The stock looks deeply undervalued to me, but I also readily admit that my opinion is but one of many. In that regard, I’m going to compare my valuation to that of what some selected professional analysis firms have come up with to in order to add perspective.
Morningstar, a leading and well-respected stock analysis firm, rates stocks on a 5-star system.
1 star would mean a stock is substantially overvalued; 5 stars would mean a stock is substantially undervalued. 3 stars would indicate roughly fair value.
Morningstar ranks AMGN as a 4-star stock, with a fair value estimate of $191.00.
S&P Capital IQ is another professional analysis firm, and I like to compare my valuation opinion to theirs to see if I’m out of line.
They similarly rate stocks on a 1-5 star scale, with 1 star meaning a stock is a strong sell and 5 stars meaning a stock is a strong buy. 3 stars is a hold.
S&P Capital IQ ranks AMGN as a 4-star “BUY”, with a fair value calculation of $189.50.
That’s a pretty tight consensus, indicating that the stock is likely worth close to $190. In fact, averaging these three numbers out gives us a final valuation of $192.77. With the stock trading hands for closer to $164, the stock appears to be 17% undervalued.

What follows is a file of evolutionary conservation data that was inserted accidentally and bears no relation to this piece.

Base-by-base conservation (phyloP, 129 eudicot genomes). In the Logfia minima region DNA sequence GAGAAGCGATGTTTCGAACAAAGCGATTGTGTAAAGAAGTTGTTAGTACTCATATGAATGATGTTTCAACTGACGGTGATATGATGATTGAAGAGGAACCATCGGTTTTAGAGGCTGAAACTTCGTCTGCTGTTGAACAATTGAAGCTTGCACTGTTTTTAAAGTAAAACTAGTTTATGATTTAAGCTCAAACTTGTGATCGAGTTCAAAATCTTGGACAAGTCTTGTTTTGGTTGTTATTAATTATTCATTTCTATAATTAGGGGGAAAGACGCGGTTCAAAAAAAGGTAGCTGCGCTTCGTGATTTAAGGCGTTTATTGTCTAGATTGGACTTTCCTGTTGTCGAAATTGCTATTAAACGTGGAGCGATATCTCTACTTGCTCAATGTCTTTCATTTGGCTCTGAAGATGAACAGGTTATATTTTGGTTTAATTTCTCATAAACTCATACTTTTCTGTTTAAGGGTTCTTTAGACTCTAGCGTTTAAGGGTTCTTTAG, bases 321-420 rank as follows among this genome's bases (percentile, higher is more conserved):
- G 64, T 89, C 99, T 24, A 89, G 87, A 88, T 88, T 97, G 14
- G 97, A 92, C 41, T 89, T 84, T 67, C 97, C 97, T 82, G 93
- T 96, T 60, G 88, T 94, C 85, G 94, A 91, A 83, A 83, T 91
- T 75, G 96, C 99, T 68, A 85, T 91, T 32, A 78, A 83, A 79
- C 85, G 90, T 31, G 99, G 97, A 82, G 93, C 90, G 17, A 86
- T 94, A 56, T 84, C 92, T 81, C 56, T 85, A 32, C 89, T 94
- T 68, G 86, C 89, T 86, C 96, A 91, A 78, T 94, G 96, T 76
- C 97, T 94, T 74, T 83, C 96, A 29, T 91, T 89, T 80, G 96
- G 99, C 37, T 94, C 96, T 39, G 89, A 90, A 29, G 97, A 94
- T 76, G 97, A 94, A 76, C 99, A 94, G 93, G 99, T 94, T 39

Bottom line: Amgen, Inc. (AMGN) is a high-quality global biopharmaceutical firm that has outstanding fundamentals across the board. The stock is growing much faster than the broader market, offers a yield almost 100 basis points higher than its recent historical average, and looks primed for 17% upside. This is one of the more compelling long-term dividend growth investment ideas I have.
— Jason Fieber